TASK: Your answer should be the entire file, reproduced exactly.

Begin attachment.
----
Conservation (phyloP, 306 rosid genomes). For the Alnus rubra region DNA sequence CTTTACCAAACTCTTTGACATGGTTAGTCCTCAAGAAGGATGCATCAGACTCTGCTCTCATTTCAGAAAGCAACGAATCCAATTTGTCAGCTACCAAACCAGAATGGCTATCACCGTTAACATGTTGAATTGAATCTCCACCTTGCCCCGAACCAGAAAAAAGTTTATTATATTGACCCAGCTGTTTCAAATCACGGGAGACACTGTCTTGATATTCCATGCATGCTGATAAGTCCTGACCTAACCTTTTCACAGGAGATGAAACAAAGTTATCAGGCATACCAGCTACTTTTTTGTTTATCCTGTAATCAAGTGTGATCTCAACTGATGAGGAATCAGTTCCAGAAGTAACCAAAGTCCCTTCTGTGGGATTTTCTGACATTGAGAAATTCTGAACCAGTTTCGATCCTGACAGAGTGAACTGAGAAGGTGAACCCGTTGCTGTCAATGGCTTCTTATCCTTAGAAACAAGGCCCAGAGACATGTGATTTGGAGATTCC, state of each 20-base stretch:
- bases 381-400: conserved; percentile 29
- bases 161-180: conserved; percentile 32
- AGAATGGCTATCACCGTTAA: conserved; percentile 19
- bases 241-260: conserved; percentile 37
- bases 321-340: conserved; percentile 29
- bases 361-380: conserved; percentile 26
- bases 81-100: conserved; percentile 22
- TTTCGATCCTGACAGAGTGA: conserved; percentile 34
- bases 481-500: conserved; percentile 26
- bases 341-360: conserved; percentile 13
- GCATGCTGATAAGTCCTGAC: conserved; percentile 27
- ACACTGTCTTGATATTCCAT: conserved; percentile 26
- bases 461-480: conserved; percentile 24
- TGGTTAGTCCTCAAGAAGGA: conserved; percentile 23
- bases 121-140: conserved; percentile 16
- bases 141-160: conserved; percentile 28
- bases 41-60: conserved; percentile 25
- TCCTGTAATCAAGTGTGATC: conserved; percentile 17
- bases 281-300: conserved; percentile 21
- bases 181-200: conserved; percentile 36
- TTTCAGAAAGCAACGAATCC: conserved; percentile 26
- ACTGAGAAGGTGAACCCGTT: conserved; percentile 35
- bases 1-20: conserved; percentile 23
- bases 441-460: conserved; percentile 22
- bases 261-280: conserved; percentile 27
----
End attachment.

Conservation (phyloP, 306 rosid genomes). For the Alnus rubra region DNA sequence CTTTACCAAACTCTTTGACATGGTTAGTCCTCAAGAAGGATGCATCAGACTCTGCTCTCATTTCAGAAAGCAACGAATCCAATTTGTCAGCTACCAAACCAGAATGGCTATCACCGTTAACATGTTGAATTGAATCTCCACCTTGCCCCGAACCAGAAAAAAGTTTATTATATTGACCCAGCTGTTTCAAATCACGGGAGACACTGTCTTGATATTCCATGCATGCTGATAAGTCCTGACCTAACCTTTTCACAGGAGATGAAACAAAGTTATCAGGCATACCAGCTACTTTTTTGTTTATCCTGTAATCAAGTGTGATCTCAACTGATGAGGAATCAGTTCCAGAAGTAACCAAAGTCCCTTCTGTGGGATTTTCTGACATTGAGAAATTCTGAACCAGTTTCGATCCTGACAGAGTGAACTGAGAAGGTGAACCCGTTGCTGTCAATGGCTTCTTATCCTTAGAAACAAGGCCCAGAGACATGTGATTTGGAGATTCC, state of each 20-base stretch:
- bases 381-400: conserved; percentile 29
- bases 161-180: conserved; percentile 32
- AGAATGGCTATCACCGTTAA: conserved; percentile 19
- bases 241-260: conserved; percentile 37
- bases 321-340: conserved; percentile 29
- bases 361-380: conserved; percentile 26
- bases 81-100: conserved; percentile 22
- TTTCGATCCTGACAGAGTGA: conserved; percentile 34
- bases 481-500: conserved; percentile 26
- bases 341-360: conserved; percentile 13
- GCATGCTGATAAGTCCTGAC: conserved; percentile 27
- ACACTGTCTTGATATTCCAT: conserved; percentile 26
- bases 461-480: conserved; percentile 24
- TGGTTAGTCCTCAAGAAGGA: conserved; percentile 23
- bases 121-140: conserved; percentile 16
- bases 141-160: conserved; percentile 28
- bases 41-60: conserved; percentile 25
- TCCTGTAATCAAGTGTGATC: conserved; percentile 17
- bases 281-300: conserved; percentile 21
- bases 181-200: conserved; percentile 36
- TTTCAGAAAGCAACGAATCC: conserved; percentile 26
- ACTGAGAAGGTGAACCCGTT: conserved; percentile 35
- bases 1-20: conserved; percentile 23
- bases 441-460: conserved; percentile 22
- bases 261-280: conserved; percentile 27